Depends... I know you can get a printer for about $23K, so they're not
going to be THAT expensive. Just google for "rapid prototyping models"
and you should get some hits that might give you an idea. I would think
small and ready-to-go model would be in the hundreds.
buy a roll of cork and use it for the contours.
Basswood for everything else. Maybe cherry of the same product line.
If you know what you are doing, you can be very economical with how you
use the supplies to keep costs down. my guess would be about $75 in
supplies for what i listed above.
Nothing looks as impressive as a wood model. ;)
I was looking over the 3D CAD programs at CompUSA some time ago and while
reading the box of one of the products I learned this vendor  (as I
recall) has developed their software to transform the 3D CAD model to output
a 2D template that can be used to build models. Like a pattern for sewing.
I also learned the vendor has a patent on this and it is damn clever if you
ask me and a mystery why this type of feature is not better known. I do not
know how well they have done at this and I didn't see any mention of the
modeling feature at the website but if I still had to do models I would be
looking into something like this. If its not Punch Software that has this
feature a visit to a CompUSA to read the back of the boxes of the 3D CAD
programs should turn something up.
<%= Clinton Gallagher
NET csgallagher AT metromilwaukee.com
URL http://www.metromilwaukee.com/clintongallagher /
I have the prog. from Punch!, it supposedly does that but I never tried
that function. You can supposedly inport your own texture files, and have
the prog. print out color forms that you can then glue to board and cut
Also, one can convert a 3D model's parts by exporting the OBJs to Pepakura
and print to cover stock for cutout and assembly. But it's limited as to
the number of polygons it can convert to assemble-able format. It doesn't
seem to handle more than the simplest curves :( ((I was hoping to use ti
to convert curved 3D objects that I could then use as patterns for
armatures for clay or concrete stuff - currently trying to think up a way
around that but that's another saga...))
Without replying to each individual post, let me say THANKS for all the
helpful comments regarding model building. We started playing around
with our next model yesterday. The house is awful, but the client
LOVES it. We don't think it has a chance of passing the review, so
alas, we will be back to the drawing board. Such is the nature of
working with clients with more money than taste, but it's part of what
keeps us in business in this area. :) We don't have the luxury of
turning down business from people whose vision may not match up with
what we consider to be a great looking design.
Regarding the comments that we outsource, we got quotes for the last
model and the builder would not pay for it. He prefers our models for
the price, which is why we want to get as efficient with them as
Actually, what your doing is fine for a subdivision approval. You want to
have nice models
for show and tell at your business, but in this part of Texas (central) you
not likely to convince the
owner/builder to pay for a "good" model.
Has the project gone to cad yet?
Visually, simply plotting paper with roof hatch on it then cutting it will
add more detail.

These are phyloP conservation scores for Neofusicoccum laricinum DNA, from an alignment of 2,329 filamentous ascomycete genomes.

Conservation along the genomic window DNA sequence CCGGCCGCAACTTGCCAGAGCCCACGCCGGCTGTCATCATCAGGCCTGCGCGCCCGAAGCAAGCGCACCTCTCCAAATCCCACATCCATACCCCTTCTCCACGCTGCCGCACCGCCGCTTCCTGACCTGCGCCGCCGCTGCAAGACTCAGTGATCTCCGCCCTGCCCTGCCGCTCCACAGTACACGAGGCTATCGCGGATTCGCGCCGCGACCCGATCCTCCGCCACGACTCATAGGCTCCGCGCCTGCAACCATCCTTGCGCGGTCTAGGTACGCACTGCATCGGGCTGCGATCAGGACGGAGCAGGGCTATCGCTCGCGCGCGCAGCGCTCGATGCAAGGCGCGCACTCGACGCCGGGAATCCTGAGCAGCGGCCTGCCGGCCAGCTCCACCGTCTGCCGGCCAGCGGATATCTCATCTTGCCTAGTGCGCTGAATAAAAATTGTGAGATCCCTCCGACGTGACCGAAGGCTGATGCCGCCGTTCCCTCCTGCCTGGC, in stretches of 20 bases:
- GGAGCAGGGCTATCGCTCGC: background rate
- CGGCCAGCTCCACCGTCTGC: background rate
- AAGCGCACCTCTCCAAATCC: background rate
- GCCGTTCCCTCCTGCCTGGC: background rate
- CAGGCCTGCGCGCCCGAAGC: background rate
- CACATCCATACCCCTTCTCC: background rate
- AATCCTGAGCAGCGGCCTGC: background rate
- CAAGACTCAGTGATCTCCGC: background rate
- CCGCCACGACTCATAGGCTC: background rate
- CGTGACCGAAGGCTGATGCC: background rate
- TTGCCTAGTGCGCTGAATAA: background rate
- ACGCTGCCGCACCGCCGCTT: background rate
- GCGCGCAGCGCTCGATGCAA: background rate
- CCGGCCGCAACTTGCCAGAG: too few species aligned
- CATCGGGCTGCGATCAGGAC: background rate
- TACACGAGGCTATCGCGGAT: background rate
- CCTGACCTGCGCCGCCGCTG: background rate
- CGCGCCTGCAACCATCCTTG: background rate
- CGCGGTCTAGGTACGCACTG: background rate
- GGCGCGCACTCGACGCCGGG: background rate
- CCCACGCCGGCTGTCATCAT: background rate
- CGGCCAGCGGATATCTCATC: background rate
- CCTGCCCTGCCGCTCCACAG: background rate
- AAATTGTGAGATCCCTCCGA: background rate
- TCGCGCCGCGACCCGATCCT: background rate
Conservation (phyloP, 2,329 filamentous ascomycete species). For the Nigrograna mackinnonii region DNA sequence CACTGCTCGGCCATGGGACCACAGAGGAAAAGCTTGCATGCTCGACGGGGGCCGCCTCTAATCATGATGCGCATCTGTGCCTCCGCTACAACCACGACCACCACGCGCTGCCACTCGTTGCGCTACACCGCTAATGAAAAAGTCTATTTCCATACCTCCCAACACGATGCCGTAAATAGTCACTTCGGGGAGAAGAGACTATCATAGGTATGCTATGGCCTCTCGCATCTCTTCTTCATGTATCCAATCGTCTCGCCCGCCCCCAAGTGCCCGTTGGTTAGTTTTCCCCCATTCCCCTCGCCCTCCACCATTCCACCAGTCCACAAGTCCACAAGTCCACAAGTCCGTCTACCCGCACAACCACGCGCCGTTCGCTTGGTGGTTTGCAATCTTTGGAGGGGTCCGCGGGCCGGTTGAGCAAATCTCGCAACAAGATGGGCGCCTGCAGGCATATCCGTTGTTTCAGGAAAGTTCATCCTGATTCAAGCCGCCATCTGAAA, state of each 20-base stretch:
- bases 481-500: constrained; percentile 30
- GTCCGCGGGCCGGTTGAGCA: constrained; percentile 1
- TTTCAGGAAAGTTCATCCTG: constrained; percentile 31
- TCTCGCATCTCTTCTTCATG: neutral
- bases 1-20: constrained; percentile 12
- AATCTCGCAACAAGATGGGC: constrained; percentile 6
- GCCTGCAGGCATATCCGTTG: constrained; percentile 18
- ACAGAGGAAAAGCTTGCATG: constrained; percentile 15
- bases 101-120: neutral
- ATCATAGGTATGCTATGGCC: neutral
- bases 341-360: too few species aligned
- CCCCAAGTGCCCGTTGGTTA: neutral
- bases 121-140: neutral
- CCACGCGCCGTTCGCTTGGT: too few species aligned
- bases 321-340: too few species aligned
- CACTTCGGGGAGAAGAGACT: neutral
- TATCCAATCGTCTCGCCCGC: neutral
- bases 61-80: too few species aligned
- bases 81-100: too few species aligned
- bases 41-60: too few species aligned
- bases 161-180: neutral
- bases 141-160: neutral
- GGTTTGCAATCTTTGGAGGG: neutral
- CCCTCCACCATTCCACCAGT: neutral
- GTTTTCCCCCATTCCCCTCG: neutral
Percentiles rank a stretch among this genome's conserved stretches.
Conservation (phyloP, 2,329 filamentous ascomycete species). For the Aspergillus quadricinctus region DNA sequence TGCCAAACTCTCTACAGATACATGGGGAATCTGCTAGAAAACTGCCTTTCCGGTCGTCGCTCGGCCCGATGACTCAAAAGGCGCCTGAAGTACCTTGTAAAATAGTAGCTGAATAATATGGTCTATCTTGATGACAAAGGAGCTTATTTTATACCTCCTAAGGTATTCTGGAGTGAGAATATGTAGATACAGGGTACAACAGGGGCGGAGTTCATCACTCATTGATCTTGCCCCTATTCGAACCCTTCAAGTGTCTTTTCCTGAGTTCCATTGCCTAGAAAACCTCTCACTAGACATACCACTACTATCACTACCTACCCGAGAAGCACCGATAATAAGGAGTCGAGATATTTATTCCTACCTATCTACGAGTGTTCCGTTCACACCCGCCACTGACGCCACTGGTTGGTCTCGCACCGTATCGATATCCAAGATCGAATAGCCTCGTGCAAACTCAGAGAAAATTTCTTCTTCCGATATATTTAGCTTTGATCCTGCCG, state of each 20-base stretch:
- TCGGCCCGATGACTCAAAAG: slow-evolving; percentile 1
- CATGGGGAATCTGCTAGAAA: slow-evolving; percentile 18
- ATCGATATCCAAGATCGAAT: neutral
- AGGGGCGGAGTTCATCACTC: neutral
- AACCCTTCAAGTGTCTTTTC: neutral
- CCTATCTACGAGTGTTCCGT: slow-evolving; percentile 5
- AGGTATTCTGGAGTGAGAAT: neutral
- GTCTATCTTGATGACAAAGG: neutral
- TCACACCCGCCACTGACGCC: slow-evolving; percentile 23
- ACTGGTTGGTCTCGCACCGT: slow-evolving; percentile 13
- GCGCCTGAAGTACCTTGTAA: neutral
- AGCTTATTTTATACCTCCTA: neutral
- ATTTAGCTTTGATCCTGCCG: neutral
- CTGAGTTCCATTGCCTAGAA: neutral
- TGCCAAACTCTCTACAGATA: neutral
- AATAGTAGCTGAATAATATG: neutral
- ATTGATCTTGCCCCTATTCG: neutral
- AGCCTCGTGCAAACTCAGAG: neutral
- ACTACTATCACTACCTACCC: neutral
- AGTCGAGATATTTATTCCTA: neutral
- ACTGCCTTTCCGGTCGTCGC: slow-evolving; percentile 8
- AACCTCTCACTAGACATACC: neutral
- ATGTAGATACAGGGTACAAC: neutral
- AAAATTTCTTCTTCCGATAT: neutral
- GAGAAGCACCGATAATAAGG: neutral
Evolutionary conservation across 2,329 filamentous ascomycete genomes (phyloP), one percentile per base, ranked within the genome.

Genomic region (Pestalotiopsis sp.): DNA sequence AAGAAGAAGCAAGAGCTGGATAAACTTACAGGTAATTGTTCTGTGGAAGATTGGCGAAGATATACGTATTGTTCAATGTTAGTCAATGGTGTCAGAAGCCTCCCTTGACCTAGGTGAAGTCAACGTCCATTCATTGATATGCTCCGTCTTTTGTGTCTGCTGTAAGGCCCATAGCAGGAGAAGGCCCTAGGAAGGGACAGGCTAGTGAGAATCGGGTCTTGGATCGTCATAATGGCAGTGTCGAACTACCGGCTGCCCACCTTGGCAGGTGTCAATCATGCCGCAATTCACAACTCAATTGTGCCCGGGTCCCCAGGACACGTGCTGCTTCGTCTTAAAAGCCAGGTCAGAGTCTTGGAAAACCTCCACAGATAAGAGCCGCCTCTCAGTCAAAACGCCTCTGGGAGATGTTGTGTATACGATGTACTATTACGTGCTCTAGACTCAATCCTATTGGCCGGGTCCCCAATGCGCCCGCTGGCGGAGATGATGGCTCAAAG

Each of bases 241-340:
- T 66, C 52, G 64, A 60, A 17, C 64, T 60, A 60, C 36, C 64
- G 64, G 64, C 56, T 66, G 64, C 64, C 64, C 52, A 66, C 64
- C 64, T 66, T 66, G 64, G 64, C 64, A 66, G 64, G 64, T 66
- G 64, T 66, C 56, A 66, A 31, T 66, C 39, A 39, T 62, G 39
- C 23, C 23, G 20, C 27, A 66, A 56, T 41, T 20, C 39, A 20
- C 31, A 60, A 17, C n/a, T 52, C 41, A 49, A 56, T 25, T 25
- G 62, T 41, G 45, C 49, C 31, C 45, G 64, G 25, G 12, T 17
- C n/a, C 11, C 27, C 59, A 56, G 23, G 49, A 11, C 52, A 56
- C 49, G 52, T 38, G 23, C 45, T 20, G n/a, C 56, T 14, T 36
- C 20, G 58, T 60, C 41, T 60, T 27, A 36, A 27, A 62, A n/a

You said your a small firm....we are too, and we simply can't afford the
manpower and programs to
produce great models. In the rare instance we get clients who want models,
we sub them out.
If your doing lots of homes in this area, this could be the most profitable
for you. Striking an agreement
with a reputable model builder will save everyone time and money. Model
builders can be very reasonable in cost if they have the potential for many
projects or similar scope. If you need a recommendation for one in Central
Texas, I'll add a link (otherwise, I won't Spam the group)
Do they HAVE to be physical? Sketch-Up has a very short learning curve from
which you can create great models for this purpose. The program is not
expensive (around 500 I think).
Good luck with...I personally would love to see your progress..
A SketchUp model is far better in my mind. Lots more detail, can show
the actual shadows cast for the actual location and time of day/year,
and it can be output as a video. It might be worth taking a CD to the
development board meeting and see what they think.
Yes, the whole thing has been blocked out as part of the package we had
to submit. Frankly, I think the review process is a bit ridiculous,
but the community is so super exclusive.
That's what we did, minus the hatching. We actually don't know how to
do a roof on a model, and that is mostly the problem. Part of the
reason that roof looks so crappy (opinions on complexity aside) is that
piecing it together was pure guesswork on our part!
As far as the review process goes, we do not have to resubmit a model,
so ours made it through just fine. We did have to make a few
adjustments to the elevations and floor plants, and add more detail to
our plans, but you're right, our model worked fine for the review. We
would just prefer to have a better idea of what we are doing!
Yep, they HAVE to be physical...a bit ridiculous right? To me, they
seem to want us to jump through hoops more than provide them with stuff
that's actually helpful.
3D LCD shutter glasses may be another, more effective (in terms of cost,
labor, and resources) option:
Rather than output anything, just input the clients. :)
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